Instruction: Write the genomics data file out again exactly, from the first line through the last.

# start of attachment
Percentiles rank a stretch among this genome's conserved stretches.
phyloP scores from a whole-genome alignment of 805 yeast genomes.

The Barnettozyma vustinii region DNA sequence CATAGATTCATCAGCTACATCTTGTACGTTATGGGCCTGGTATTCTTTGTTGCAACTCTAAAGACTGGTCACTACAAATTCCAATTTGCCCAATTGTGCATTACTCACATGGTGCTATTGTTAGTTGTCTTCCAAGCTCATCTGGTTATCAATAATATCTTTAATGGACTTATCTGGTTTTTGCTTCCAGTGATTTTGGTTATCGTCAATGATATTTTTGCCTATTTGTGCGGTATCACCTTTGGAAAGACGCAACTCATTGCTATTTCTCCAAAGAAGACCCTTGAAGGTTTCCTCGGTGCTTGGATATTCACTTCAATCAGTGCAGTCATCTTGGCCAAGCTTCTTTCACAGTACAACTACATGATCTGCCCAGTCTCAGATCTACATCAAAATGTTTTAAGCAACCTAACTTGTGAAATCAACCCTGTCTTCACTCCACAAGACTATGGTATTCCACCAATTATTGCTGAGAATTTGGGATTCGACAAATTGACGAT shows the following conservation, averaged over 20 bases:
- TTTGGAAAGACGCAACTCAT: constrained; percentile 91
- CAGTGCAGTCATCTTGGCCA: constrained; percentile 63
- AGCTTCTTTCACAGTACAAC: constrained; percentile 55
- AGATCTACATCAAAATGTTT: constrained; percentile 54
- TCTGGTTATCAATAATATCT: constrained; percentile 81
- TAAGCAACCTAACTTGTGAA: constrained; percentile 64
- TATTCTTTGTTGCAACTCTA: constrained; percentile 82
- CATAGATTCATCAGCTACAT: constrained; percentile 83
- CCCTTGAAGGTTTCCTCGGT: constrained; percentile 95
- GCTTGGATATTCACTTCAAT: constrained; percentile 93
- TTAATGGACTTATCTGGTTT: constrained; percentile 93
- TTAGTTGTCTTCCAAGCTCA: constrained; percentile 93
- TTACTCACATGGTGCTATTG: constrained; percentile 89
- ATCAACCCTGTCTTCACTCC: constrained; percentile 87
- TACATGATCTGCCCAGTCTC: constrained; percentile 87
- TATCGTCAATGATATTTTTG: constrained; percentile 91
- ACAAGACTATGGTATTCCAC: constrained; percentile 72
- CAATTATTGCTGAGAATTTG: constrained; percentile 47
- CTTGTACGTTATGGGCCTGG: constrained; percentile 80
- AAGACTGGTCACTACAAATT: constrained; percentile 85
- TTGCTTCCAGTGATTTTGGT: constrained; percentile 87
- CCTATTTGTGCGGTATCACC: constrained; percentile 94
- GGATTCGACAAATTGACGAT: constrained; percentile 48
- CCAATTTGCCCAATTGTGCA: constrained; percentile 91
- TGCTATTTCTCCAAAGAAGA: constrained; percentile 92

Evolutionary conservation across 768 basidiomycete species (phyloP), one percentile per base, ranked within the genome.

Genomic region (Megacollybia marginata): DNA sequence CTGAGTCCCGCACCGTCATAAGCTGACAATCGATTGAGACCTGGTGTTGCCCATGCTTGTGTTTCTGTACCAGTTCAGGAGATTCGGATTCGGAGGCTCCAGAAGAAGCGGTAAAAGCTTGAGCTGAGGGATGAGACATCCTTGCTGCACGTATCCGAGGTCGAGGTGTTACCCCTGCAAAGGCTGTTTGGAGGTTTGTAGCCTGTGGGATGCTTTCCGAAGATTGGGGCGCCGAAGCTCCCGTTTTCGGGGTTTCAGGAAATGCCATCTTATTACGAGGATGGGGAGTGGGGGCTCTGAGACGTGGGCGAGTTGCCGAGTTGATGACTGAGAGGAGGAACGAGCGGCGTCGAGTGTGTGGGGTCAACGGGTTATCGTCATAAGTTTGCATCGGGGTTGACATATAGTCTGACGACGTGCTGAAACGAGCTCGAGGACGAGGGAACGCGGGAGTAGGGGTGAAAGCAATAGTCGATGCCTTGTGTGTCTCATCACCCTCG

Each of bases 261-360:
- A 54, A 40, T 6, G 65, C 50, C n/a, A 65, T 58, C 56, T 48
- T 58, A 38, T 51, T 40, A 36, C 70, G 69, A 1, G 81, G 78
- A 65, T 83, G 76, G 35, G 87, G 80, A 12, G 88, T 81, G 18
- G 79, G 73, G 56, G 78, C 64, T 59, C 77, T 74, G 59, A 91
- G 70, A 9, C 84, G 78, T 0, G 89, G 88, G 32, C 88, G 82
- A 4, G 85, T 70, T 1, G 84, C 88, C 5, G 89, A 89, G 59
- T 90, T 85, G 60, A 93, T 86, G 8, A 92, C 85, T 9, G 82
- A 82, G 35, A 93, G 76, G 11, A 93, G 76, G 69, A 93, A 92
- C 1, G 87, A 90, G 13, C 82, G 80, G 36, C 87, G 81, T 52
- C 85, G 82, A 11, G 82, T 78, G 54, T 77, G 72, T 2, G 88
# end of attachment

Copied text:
Percentiles rank a stretch among this genome's conserved stretches.
phyloP scores from a whole-genome alignment of 805 yeast genomes.

The Barnettozyma vustinii region DNA sequence CATAGATTCATCAGCTACATCTTGTACGTTATGGGCCTGGTATTCTTTGTTGCAACTCTAAAGACTGGTCACTACAAATTCCAATTTGCCCAATTGTGCATTACTCACATGGTGCTATTGTTAGTTGTCTTCCAAGCTCATCTGGTTATCAATAATATCTTTAATGGACTTATCTGGTTTTTGCTTCCAGTGATTTTGGTTATCGTCAATGATATTTTTGCCTATTTGTGCGGTATCACCTTTGGAAAGACGCAACTCATTGCTATTTCTCCAAAGAAGACCCTTGAAGGTTTCCTCGGTGCTTGGATATTCACTTCAATCAGTGCAGTCATCTTGGCCAAGCTTCTTTCACAGTACAACTACATGATCTGCCCAGTCTCAGATCTACATCAAAATGTTTTAAGCAACCTAACTTGTGAAATCAACCCTGTCTTCACTCCACAAGACTATGGTATTCCACCAATTATTGCTGAGAATTTGGGATTCGACAAATTGACGAT shows the following conservation, averaged over 20 bases:
- TTTGGAAAGACGCAACTCAT: constrained; percentile 91
- CAGTGCAGTCATCTTGGCCA: constrained; percentile 63
- AGCTTCTTTCACAGTACAAC: constrained; percentile 55
- AGATCTACATCAAAATGTTT: constrained; percentile 54
- TCTGGTTATCAATAATATCT: constrained; percentile 81
- TAAGCAACCTAACTTGTGAA: constrained; percentile 64
- TATTCTTTGTTGCAACTCTA: constrained; percentile 82
- CATAGATTCATCAGCTACAT: constrained; percentile 83
- CCCTTGAAGGTTTCCTCGGT: constrained; percentile 95
- GCTTGGATATTCACTTCAAT: constrained; percentile 93
- TTAATGGACTTATCTGGTTT: constrained; percentile 93
- TTAGTTGTCTTCCAAGCTCA: constrained; percentile 93
- TTACTCACATGGTGCTATTG: constrained; percentile 89
- ATCAACCCTGTCTTCACTCC: constrained; percentile 87
- TACATGATCTGCCCAGTCTC: constrained; percentile 87
- TATCGTCAATGATATTTTTG: constrained; percentile 91
- ACAAGACTATGGTATTCCAC: constrained; percentile 72
- CAATTATTGCTGAGAATTTG: constrained; percentile 47
- CTTGTACGTTATGGGCCTGG: constrained; percentile 80
- AAGACTGGTCACTACAAATT: constrained; percentile 85
- TTGCTTCCAGTGATTTTGGT: constrained; percentile 87
- CCTATTTGTGCGGTATCACC: constrained; percentile 94
- GGATTCGACAAATTGACGAT: constrained; percentile 48
- CCAATTTGCCCAATTGTGCA: constrained; percentile 91
- TGCTATTTCTCCAAAGAAGA: constrained; percentile 92

Evolutionary conservation across 768 basidiomycete species (phyloP), one percentile per base, ranked within the genome.

Genomic region (Megacollybia marginata): DNA sequence CTGAGTCCCGCACCGTCATAAGCTGACAATCGATTGAGACCTGGTGTTGCCCATGCTTGTGTTTCTGTACCAGTTCAGGAGATTCGGATTCGGAGGCTCCAGAAGAAGCGGTAAAAGCTTGAGCTGAGGGATGAGACATCCTTGCTGCACGTATCCGAGGTCGAGGTGTTACCCCTGCAAAGGCTGTTTGGAGGTTTGTAGCCTGTGGGATGCTTTCCGAAGATTGGGGCGCCGAAGCTCCCGTTTTCGGGGTTTCAGGAAATGCCATCTTATTACGAGGATGGGGAGTGGGGGCTCTGAGACGTGGGCGAGTTGCCGAGTTGATGACTGAGAGGAGGAACGAGCGGCGTCGAGTGTGTGGGGTCAACGGGTTATCGTCATAAGTTTGCATCGGGGTTGACATATAGTCTGACGACGTGCTGAAACGAGCTCGAGGACGAGGGAACGCGGGAGTAGGGGTGAAAGCAATAGTCGATGCCTTGTGTGTCTCATCACCCTCG

Each of bases 261-360:
- A 54, A 40, T 6, G 65, C 50, C n/a, A 65, T 58, C 56, T 48
- T 58, A 38, T 51, T 40, A 36, C 70, G 69, A 1, G 81, G 78
- A 65, T 83, G 76, G 35, G 87, G 80, A 12, G 88, T 81, G 18
- G 79, G 73, G 56, G 78, C 64, T 59, C 77, T 74, G 59, A 91
- G 70, A 9, C 84, G 78, T 0, G 89, G 88, G 32, C 88, G 82
- A 4, G 85, T 70, T 1, G 84, C 88, C 5, G 89, A 89, G 59
- T 90, T 85, G 60, A 93, T 86, G 8, A 92, C 85, T 9, G 82
- A 82, G 35, A 93, G 76, G 11, A 93, G 76, G 69, A 93, A 92
- C 1, G 87, A 90, G 13, C 82, G 80, G 36, C 87, G 81, T 52
- C 85, G 82, A 11, G 82, T 78, G 54, T 77, G 72, T 2, G 88